The factory must also post notices to acknowledge the violation and to reaffirm that management won’t “interfere with, restrain, or coerce” workers seeking to unionize the plant.

Mercedes management officially is taking a “neutral position” on union representation, which in itself is a culture shift from most U.S. companies.

A Governor Pleas

But Alabama Gov. Robert Bentley, like his counterpart in Tennessee, Gov. Bill Haslam, has made it clear that he would prefer no unions, citing the belief that they would hamper the state’s ability to attract future corporate investment.

Bentley went so far as to write a letter on Nov. 5 to workers at the $100 million, Chinese-owned Golden Dragon Copper USA plant, urging them to vote against representation by the United Steelworkers.

A vote for a union “could have a possible negative impact on your community by discouraging other companies from locating there,” Bentley wrote. The governor said he believed Golden Dragon was “firmly committed” to competitive wage and benefit packages.

By the narrowest of margins, workers at the plant in Pine Hill, Ala., which began operations last May, rejected Bentley’s plea, and voted in favor of the union, 75 to 74. Objections to the vote were immediately filed and a hearing was held last month. An NLRB ruling is expected soon.

Culture Weighs on Both Sides

Thomasville, Ala., Mayor Sheldon Day, who played a role recruiting the company to the area, told the news organization that cultural and language barriers weighed heavily “on both sides” — the Chinese and local residents.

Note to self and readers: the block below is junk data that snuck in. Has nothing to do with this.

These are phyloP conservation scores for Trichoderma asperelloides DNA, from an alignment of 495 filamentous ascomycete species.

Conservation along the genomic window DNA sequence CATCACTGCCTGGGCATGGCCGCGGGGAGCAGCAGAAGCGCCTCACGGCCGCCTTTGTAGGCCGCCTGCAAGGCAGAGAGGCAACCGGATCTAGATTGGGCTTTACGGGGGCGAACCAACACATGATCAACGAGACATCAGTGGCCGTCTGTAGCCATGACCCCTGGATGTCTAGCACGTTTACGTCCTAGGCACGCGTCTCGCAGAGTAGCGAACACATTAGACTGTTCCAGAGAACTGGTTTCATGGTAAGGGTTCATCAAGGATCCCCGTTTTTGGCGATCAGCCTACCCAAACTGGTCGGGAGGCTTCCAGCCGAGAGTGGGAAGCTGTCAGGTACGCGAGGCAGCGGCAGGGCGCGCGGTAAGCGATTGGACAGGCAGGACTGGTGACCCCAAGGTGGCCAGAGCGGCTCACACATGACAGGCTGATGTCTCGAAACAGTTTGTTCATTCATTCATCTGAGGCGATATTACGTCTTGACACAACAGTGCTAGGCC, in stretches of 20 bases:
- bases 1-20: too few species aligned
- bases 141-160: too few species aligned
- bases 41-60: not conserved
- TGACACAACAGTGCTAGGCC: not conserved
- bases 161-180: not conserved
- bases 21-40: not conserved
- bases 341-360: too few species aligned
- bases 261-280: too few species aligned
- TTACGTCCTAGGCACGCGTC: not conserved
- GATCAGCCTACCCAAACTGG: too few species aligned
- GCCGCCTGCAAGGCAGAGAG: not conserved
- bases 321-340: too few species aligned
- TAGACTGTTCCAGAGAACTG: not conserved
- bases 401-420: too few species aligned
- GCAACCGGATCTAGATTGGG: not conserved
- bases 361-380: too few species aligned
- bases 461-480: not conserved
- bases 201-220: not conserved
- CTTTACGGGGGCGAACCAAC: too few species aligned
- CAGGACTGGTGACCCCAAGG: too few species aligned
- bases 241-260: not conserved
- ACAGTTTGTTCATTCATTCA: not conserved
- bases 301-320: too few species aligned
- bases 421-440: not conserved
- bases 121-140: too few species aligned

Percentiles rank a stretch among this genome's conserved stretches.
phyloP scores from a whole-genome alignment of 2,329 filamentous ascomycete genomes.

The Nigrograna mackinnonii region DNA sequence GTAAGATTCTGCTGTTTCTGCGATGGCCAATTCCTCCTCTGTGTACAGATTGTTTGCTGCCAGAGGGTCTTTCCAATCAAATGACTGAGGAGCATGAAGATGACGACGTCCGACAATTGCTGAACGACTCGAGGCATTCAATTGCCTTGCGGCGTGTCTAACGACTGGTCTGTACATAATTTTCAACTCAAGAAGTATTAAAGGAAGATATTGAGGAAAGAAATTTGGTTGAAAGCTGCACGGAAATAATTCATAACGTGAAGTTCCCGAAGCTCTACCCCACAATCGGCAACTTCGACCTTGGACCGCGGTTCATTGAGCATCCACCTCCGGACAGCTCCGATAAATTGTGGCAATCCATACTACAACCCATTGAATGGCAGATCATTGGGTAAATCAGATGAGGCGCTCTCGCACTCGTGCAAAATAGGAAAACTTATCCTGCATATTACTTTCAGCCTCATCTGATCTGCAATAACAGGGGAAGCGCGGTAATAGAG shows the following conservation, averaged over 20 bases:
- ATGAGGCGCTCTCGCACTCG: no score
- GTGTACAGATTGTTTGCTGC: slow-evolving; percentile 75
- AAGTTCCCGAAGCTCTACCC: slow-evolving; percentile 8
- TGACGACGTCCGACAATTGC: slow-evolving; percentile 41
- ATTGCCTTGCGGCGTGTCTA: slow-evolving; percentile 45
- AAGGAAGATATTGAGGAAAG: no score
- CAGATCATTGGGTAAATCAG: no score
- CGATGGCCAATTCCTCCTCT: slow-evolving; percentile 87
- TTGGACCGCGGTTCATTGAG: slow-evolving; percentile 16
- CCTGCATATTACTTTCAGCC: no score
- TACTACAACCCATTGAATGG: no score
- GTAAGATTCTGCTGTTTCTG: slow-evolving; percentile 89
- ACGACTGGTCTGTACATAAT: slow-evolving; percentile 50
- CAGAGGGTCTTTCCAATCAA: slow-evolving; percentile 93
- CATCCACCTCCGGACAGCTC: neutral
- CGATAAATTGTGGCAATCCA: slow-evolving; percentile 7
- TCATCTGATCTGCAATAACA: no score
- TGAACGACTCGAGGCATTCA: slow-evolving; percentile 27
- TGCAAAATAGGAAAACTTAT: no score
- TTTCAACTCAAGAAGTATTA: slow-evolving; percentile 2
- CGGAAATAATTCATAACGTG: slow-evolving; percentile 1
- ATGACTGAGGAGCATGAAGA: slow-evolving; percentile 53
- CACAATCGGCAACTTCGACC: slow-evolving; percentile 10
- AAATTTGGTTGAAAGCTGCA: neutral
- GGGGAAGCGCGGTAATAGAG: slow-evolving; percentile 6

And the company’s use of proprietary methods at the copper tube manufacturing plant meant many of the engineers came in China, which didn’t help.

In business as in life, cultures can and frequently do clash. Foreign-based companies establishing new manufacturing operations in the U.S. need to be highly aware of this.

Not surprisingly such conflicts are foundational to the UAW’s “southern strategy.” Let’s watch how this thing plays out.

I’ll see you down the road.

Dean Barber is the president/CEO of Barber Business Advisors, LLC, a site selection and economic development consulting firm based in Plano, Texas.

If your company needs an optimal location for future operations anywhere in North America, we can help. If your community needs to improve its competitive standing, we can help.

If you liked what you read here, invite me to speak at your next meeting.

© Unauthorized use is prohibited. Excerpts and links may be used with permission.